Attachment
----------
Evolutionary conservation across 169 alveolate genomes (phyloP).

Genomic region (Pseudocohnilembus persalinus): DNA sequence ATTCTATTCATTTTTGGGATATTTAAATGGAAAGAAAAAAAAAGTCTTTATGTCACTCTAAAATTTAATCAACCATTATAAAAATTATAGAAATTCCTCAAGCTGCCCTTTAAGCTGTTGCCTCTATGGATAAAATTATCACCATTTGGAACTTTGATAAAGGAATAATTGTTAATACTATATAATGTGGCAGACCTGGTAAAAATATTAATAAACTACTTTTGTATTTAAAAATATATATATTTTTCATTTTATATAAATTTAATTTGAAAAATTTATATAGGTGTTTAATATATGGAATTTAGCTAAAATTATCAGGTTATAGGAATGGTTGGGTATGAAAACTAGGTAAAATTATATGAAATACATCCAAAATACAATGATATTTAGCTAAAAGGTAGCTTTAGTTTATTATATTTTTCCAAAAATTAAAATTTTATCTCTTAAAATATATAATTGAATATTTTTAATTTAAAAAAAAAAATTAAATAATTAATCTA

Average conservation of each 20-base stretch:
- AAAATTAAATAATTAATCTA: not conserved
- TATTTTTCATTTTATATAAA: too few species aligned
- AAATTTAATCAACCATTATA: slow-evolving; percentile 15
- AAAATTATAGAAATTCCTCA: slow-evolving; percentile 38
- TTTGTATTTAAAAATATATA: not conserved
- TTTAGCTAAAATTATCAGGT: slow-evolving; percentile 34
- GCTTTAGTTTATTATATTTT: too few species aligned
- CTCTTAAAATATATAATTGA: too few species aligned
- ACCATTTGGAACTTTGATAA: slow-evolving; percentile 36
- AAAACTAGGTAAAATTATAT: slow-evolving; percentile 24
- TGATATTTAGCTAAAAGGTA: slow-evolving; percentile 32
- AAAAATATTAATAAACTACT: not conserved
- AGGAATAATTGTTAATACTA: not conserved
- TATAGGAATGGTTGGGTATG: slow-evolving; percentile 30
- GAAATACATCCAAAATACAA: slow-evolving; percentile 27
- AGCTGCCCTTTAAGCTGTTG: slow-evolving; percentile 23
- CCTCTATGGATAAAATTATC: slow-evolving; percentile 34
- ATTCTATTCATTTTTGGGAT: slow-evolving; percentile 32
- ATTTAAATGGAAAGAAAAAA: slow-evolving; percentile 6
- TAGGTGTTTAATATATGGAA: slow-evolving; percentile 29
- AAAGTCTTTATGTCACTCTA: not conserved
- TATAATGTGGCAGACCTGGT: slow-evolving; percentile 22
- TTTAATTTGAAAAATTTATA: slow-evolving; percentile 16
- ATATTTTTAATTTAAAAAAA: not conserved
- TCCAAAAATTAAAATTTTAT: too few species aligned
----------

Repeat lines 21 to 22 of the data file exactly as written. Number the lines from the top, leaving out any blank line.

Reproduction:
- ATTCTATTCATTTTTGGGAT: slow-evolving; percentile 32
- ATTTAAATGGAAAGAAAAAA: slow-evolving; percentile 6